We watched Vampire’s Kiss on Vudu and it was a delightful window into the soul of one of the most impressive, interesting, and entertaining actors of our age, Nic Cage.
Publishing executive Peter Loew (Nicolas Cage) is bitten by a woman and starts acting erratically. Believing that he is being controlled by his vampire mistress puts a great deal of stress and pressure on Peter.
As he deals with the stress of this new vampire relationship, Peter leans more and more heavily on his poor secretary, Alva (Maria Conchita Alonso).
As Peter’s madness evolves, it becomes questionable to the audience exactly what is real and what is Peter’s rapidly devolving mental state.
Everyone gets more Nicolas Cage than they bargained for.
Vampire’s Kiss is an anomaly of a movie. It’s not exactly a terrifying horror movie due to the strong overtones of comedy within Cage’s performance. On the other hand it’s not exactly a feel good romp due to the very serious mental decline of Peter, our protagonist turned antagonist and extremely unreliable narrator.
It’s a dark comedy that will delight those who want to be taken on a crazy ride.
Vampire’s Kiss strongest feature is the insane performance given by Nic Cage. He creates such a believably crazy character that you can’t help but remember bumping into people just like him on public transportation and wondering, what is their life like.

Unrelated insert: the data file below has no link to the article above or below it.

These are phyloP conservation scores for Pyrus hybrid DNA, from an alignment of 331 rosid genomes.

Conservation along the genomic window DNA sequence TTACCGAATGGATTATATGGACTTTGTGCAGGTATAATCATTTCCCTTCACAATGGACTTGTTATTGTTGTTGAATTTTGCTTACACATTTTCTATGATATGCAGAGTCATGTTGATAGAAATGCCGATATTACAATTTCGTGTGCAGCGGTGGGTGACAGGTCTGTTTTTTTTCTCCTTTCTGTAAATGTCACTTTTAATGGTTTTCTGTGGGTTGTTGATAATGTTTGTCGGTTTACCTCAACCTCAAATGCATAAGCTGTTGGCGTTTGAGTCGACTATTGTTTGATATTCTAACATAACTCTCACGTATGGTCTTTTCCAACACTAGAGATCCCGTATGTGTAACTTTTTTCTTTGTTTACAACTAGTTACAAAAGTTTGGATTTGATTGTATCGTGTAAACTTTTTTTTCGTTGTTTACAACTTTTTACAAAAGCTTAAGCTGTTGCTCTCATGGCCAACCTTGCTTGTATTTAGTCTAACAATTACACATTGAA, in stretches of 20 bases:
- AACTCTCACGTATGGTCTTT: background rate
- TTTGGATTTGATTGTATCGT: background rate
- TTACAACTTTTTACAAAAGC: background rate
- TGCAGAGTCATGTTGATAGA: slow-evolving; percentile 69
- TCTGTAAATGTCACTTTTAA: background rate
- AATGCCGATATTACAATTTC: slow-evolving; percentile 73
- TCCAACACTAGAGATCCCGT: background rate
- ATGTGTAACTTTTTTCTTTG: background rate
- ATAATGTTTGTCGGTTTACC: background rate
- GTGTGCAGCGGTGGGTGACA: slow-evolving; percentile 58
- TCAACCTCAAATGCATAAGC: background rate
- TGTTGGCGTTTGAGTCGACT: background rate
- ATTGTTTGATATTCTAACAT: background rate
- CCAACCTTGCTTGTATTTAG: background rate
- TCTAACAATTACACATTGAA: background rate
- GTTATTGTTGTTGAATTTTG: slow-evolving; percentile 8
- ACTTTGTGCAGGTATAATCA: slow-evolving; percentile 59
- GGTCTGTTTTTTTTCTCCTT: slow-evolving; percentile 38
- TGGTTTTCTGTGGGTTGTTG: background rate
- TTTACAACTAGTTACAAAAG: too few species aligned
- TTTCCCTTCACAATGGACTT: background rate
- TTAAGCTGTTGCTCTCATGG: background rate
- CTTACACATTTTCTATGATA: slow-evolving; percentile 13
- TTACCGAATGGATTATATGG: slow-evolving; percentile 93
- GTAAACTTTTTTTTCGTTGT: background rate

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The best part is, you get to see what his life is like. It’s touched, tragic, and totally bonkers.
I can’t help but feel like writer Joseph Minion spent some time on the New York subway watching mentally disturbed people and began posing the question to himself, “what brought that person to this unfortunate place? What was their life like before and during their transition into madness?”
This is pretty much the only notable directing credit that director Robert Bierman has, and that astonishes me. It’s such a weirdly enjoyable movie and shares so much in common with one of my favorite movies of all time, American Psycho that I can’t help but see all the inspiration that Vampire’s Kiss has given to more recent dark comedy movies.